University of Maryland and Virginia Tech researchers are developing tools to reduce greenhouse gas emissions (GHG) from one of the largest sources of pollution— the transportation sector. With support from the Mid-Atlantic Universities Transportation Center, Maryland State Highway Administration, and NAVTEQ1, these researchers have adopted a comprehensive, regional approach to developing emission-reduction tools and bridging gaps in emissions analysis.
The U.S. transportation sector accounts for almost 28% of the Nation's GHG emissions. Growing awareness of the impact of these man-made emissions on climate and the environment has focused attention on developing strategies that will identify their source and magnitude. Tools for gathering this information will make it possible to develop and implement policies that support emissions reduction—with worldwide application.
To support emission reductions from on-road vehicles, such as cars, motorcycles, light and heavy trucks, and buses, the project team developed the Comprehensive Fuel Consumption Model (CPFM) to help quantify fuel consumption levels and develop in-vehicle technologies to reduce a vehicle's fuel consumption.
The CPFM provides two significant improvements to current fuel consumption models. First, the model produces a cruise control system that does not result in simple "bang-bang" (on-off) control. Second, the model is easily calibrated using publicly available data without a need for data collected from the field.
The CPFM was used to create an eco-cruise system to address the impact of roadway grades on vehicle fuel consumption and CO2 emission rates. The system uses road topography data to help vehicles maintain speed and maximize fuel efficiency by allowing them to travel faster on downgrades and slower on upgrades (within a desired speed window). Savings in fuel consumption levels in the range of 10 percent were achievable using the proposed system.
Additionally, eco-routing algorithms were developed. Routing strategies produced by these algorithms were assessed using a stochastic, multi-class, dynamic traffic assignment and simulation framework, resulting in a fuel consumption savings of about 15%.
To support the need for emissions reduction tools for another segment involving the transportation sector (i.e., the construction of transportation infrastructure), a different set of tools, the Carbon Footprint Estimation Tool (CFET) and Optimal Equipment Selection Problem (OESP) decision support tool, was developed.
The transportation construction industry produces emissions through the operation of nonroad vehicles or heavy equipment, deforestation, the release of pollutants from on-site production, and the use of large quantities of off-gassing materials (e.g., asphalt and concrete). CFET enables the prediction of the carbon footprint of construction and maintenance projects associated with roadways and other components of the transportation infrastructure, while the OESP tool reduces overall emissions by optimizing the equipment selection for a variety of construction tasks.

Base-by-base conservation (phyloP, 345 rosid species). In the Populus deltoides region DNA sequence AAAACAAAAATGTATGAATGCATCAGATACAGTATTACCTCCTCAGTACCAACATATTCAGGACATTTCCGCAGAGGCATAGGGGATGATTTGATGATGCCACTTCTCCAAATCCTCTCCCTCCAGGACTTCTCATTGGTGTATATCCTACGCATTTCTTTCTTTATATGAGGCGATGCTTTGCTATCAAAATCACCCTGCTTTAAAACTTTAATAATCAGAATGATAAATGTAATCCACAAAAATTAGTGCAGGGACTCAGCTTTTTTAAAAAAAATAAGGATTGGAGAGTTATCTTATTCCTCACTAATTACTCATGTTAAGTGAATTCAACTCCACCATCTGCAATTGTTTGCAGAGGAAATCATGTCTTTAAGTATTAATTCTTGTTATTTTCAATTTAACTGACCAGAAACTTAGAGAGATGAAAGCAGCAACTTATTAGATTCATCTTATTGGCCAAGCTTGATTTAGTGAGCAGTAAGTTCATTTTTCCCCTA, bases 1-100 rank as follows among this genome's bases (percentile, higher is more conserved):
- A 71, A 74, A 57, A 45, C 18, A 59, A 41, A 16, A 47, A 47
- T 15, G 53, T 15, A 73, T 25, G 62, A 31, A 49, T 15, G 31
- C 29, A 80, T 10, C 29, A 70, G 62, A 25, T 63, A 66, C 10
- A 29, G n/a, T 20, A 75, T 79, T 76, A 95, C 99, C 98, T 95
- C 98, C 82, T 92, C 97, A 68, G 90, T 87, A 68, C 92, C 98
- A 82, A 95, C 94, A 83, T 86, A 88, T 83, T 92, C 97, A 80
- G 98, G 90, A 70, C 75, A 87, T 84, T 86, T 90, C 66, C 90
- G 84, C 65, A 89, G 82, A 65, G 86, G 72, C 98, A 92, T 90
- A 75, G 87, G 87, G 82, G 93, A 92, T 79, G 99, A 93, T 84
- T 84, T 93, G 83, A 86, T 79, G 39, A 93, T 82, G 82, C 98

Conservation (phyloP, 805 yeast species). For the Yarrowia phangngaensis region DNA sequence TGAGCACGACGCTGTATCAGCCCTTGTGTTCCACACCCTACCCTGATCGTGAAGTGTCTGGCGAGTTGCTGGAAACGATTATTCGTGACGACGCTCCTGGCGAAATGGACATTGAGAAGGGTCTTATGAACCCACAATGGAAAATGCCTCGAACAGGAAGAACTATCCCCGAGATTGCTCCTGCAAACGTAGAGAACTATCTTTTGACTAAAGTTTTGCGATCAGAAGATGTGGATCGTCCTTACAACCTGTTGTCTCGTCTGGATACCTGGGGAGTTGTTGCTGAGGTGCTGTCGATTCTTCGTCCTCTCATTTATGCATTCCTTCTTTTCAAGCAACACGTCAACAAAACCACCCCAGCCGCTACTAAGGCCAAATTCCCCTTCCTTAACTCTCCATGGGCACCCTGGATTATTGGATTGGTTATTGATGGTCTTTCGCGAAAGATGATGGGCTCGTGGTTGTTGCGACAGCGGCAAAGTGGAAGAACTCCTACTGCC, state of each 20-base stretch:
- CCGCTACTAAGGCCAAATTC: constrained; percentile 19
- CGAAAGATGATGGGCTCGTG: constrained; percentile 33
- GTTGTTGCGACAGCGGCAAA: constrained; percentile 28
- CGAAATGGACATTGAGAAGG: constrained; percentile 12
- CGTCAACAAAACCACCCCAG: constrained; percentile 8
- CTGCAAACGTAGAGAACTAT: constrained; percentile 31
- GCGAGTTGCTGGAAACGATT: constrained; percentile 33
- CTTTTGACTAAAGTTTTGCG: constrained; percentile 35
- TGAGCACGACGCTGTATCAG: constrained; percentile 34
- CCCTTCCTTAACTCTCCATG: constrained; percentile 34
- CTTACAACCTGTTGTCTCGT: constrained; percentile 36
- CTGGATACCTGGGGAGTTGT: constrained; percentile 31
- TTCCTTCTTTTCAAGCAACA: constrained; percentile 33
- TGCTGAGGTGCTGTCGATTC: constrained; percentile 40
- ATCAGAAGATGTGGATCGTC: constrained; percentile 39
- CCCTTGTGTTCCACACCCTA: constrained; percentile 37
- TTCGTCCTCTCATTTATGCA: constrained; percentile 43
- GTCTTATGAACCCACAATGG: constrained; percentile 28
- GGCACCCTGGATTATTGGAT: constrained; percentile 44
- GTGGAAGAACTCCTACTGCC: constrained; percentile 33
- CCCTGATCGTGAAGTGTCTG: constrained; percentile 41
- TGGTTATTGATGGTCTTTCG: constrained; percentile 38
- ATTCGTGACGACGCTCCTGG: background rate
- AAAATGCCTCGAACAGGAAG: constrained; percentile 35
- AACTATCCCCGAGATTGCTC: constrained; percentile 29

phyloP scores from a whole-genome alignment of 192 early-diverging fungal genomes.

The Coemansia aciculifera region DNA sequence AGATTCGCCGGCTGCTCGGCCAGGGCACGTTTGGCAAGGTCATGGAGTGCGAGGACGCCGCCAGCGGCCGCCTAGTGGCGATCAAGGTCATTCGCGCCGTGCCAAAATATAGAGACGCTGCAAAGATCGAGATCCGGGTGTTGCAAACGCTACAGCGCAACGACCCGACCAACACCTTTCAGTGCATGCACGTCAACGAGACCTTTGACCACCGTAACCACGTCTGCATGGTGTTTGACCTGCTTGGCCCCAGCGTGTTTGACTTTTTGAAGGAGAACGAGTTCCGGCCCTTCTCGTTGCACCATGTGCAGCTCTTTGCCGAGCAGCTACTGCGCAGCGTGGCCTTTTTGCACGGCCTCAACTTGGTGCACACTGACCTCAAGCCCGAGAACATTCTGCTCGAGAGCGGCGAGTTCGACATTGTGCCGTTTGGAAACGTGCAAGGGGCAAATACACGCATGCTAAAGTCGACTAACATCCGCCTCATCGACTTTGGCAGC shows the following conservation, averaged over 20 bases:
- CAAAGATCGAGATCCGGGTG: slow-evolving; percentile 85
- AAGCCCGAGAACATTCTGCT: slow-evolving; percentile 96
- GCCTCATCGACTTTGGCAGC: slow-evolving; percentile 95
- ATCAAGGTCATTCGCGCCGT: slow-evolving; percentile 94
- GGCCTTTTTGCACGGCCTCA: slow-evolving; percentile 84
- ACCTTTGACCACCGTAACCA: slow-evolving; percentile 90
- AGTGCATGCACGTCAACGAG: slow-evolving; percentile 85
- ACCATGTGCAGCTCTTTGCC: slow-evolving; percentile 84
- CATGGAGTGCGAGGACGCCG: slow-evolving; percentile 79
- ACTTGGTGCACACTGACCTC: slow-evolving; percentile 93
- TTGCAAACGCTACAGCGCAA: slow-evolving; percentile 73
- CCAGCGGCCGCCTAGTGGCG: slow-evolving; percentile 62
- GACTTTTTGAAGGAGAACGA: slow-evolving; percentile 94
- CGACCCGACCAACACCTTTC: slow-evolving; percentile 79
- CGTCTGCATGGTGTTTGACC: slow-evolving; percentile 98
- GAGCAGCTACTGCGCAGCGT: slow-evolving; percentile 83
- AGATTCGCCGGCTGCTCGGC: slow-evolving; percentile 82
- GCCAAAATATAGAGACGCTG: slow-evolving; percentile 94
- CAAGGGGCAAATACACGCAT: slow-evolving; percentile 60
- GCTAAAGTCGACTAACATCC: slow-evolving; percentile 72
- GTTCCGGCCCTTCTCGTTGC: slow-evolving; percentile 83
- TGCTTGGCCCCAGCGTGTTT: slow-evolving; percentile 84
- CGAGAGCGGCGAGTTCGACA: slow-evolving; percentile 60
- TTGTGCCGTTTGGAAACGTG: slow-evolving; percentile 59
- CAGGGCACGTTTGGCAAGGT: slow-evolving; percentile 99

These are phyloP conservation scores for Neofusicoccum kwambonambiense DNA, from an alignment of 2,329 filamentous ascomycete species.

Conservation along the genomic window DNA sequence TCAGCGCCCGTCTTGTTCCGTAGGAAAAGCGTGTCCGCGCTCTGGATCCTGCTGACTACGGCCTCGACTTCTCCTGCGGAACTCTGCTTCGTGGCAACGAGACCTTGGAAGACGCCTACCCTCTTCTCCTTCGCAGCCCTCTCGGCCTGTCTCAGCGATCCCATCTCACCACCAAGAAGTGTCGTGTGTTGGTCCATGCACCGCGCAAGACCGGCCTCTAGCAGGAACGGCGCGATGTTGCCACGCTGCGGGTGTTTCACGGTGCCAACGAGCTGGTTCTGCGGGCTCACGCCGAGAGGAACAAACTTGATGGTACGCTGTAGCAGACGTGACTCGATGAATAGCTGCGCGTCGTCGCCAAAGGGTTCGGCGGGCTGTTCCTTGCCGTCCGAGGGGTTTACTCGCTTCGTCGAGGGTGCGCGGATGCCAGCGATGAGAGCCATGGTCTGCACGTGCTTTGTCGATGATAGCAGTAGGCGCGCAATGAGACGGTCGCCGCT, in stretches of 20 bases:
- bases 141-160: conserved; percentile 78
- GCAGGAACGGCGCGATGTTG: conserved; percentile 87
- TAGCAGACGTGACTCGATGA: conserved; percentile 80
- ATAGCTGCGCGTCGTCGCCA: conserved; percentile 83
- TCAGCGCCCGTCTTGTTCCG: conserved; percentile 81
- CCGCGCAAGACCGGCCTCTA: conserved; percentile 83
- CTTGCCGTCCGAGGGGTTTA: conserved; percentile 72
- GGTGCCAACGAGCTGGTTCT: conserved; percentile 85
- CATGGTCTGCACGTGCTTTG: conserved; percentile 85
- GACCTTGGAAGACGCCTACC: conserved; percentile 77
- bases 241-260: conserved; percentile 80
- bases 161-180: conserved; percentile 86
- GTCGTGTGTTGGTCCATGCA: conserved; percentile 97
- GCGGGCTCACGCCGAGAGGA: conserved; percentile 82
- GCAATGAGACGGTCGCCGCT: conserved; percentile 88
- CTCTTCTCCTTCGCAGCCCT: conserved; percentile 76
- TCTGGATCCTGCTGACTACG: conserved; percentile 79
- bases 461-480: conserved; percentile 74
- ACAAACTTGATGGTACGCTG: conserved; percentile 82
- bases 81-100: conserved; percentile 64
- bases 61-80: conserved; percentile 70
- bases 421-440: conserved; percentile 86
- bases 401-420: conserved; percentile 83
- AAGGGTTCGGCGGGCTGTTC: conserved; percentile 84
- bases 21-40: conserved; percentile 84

CFET calculates emissions from all the major processes observed during the course of a transportation construction project, from site preparation to landscaping. It determines emissions from an inventory of equipment and construction processes, and credits efforts to reduce emissions through reforestation and equipment retrofit, while incorporating recent and future GHG policies on quantifying emissions.
The benefits of this tool lie in its wide applicability to a variety of users, as well as project sizes and types. Independently, this tool enables construction companies to identify sources and reduce emissions, while also allowing State agencies to monitor these companies in accordance with GHG laws.
The OESP tool provides an optimal equipment fleet mix that enables contractors to simultaneously analyze economic, technical, and environmental requirements of a project. By allowing the development of an optimal equipment-usage plan, the tool assists contractors in trading off project cost, duration, and resulting emissions in bid development and aids contractors in making green construction decisions. Moreover, it allows transportation agencies to consider emissions as a factor in assessing bids, and policy makers to set carbon price caps and penalties for noncompliance.
While these tools are geared to help emissions reduction in the U.S. transportation sector, they may also be used globally. Currently, with the establishment of the European Climate Change Program (ECCP), the European Union (EU) is also promoting transportation policies aimed at reducing the impact of transportation on climate change through better management of transportation systems and the harnessing of technology.
Collectively, this regional effort will enable individuals, responsible agencies and construction firms to predict and affect the impact of decisions and investments related to production of GHG emissions. These tools will ultimately help the transportation sector in successfully transitioning toward a greener future.
1 NAVTEQ is a global provider of maps, traffic, and location data for navigation, location-based services, and mobile advertising.
Suvish Melanta, the principal author, is an M.S. student at the University of Maryland. The project team leader and Principal Investigator (PI) on the regional project is Elise Miller-Hooks, Ph.D., University of Maryland. Hesham Rakha, Ph.D., is PI on the Virginia Tech award. Cinzia Cirillo, Ph.D., is co-PI at the University of Maryland. Martin Pietrucha, Ph.D. (firstname.lastname@example.org), is the director of the Mid-Atlantic Universities Transportation Center at Penn State's Larson Institute.